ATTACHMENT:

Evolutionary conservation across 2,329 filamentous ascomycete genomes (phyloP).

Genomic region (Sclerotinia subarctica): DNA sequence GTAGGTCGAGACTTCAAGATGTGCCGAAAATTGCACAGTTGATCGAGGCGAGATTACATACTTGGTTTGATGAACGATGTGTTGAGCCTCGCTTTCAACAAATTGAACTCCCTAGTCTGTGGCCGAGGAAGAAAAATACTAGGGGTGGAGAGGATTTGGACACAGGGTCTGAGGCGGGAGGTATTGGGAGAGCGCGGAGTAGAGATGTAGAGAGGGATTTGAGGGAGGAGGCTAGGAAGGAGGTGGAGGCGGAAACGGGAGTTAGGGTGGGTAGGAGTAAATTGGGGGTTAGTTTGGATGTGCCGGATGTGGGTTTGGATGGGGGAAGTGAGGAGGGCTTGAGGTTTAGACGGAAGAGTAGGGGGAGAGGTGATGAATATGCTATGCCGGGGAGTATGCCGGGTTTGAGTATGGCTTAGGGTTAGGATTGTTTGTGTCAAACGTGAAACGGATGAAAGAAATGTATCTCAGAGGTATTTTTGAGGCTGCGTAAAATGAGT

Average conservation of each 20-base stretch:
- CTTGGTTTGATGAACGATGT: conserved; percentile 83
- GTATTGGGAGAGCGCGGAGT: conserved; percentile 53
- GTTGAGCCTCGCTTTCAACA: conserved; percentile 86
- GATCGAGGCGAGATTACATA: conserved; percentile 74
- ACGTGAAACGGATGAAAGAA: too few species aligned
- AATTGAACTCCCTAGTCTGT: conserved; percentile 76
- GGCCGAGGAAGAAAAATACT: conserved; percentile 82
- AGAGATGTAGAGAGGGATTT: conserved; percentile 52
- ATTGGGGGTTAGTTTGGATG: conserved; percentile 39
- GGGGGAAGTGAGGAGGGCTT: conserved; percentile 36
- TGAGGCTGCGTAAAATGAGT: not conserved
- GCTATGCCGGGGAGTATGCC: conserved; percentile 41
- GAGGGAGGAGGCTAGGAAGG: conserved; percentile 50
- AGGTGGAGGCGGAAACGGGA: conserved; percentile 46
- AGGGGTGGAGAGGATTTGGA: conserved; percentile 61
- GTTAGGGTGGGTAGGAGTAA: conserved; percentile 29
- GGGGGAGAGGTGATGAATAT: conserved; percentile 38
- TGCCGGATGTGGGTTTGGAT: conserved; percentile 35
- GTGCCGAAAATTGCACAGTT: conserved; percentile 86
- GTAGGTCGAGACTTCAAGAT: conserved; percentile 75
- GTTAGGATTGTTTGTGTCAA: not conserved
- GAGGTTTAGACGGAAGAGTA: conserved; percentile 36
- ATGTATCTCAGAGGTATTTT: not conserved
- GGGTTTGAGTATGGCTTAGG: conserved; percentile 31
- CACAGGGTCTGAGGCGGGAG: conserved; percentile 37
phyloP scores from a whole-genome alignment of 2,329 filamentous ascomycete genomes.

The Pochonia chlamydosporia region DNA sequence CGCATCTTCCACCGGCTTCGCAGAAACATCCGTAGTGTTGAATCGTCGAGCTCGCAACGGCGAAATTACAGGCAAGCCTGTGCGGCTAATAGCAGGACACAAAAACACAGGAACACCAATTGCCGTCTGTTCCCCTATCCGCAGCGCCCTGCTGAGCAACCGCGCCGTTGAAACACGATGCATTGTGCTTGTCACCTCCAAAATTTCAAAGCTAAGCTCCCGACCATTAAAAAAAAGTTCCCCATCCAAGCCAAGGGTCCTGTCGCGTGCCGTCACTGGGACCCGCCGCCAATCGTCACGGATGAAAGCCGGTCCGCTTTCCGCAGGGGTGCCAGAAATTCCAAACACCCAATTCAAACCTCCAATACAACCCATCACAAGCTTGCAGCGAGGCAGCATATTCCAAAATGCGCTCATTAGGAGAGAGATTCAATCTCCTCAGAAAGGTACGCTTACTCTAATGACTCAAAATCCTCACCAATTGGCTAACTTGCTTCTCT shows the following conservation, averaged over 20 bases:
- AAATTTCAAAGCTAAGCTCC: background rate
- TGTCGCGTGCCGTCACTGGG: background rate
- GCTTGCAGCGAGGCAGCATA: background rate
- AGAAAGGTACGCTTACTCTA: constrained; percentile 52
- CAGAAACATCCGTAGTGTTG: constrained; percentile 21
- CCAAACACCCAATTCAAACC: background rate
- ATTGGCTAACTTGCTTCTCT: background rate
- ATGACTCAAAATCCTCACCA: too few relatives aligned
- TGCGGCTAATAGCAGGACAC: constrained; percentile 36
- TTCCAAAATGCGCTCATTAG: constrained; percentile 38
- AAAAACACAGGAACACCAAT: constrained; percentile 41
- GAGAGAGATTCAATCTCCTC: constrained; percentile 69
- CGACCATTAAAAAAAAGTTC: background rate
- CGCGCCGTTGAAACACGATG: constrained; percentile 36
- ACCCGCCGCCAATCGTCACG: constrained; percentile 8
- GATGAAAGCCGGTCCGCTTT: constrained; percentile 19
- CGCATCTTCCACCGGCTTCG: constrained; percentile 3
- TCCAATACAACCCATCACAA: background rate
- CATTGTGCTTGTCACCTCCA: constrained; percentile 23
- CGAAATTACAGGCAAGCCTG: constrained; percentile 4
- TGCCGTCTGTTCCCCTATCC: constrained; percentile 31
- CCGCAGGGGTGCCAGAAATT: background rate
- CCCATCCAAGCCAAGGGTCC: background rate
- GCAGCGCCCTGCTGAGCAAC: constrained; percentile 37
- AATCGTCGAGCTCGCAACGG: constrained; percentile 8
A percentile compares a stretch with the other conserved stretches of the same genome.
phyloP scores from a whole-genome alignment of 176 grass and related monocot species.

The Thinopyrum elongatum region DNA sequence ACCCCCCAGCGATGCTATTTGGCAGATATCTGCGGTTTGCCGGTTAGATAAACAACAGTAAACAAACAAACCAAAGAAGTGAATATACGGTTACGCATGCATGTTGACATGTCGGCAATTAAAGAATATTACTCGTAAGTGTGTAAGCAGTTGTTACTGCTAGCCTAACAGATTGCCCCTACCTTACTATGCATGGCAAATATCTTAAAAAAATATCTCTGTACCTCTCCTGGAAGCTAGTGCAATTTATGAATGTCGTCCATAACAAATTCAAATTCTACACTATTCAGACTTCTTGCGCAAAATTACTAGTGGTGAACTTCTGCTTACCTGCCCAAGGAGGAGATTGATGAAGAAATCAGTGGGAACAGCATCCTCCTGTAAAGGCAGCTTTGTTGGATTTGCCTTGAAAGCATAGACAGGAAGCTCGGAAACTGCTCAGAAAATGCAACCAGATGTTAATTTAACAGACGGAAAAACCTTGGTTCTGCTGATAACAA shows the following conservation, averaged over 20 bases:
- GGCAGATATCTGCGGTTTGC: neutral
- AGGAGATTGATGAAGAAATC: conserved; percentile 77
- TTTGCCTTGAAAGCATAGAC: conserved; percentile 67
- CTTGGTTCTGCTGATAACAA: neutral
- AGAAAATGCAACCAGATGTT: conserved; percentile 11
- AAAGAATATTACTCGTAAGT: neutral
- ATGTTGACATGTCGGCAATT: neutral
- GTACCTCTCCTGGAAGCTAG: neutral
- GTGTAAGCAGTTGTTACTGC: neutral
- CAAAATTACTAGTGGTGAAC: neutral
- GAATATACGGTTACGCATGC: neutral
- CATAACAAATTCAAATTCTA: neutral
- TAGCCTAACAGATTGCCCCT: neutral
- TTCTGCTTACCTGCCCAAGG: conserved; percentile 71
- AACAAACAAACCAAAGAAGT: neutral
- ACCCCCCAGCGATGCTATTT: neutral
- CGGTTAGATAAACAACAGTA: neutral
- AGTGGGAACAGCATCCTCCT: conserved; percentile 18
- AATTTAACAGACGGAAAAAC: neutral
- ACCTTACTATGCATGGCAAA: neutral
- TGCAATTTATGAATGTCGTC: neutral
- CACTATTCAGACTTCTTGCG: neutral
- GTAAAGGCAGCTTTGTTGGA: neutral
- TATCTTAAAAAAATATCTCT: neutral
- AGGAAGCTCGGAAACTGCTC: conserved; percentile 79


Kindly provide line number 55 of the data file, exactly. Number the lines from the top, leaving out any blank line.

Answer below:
- AATCGTCGAGCTCGCAACGG: constrained; percentile 8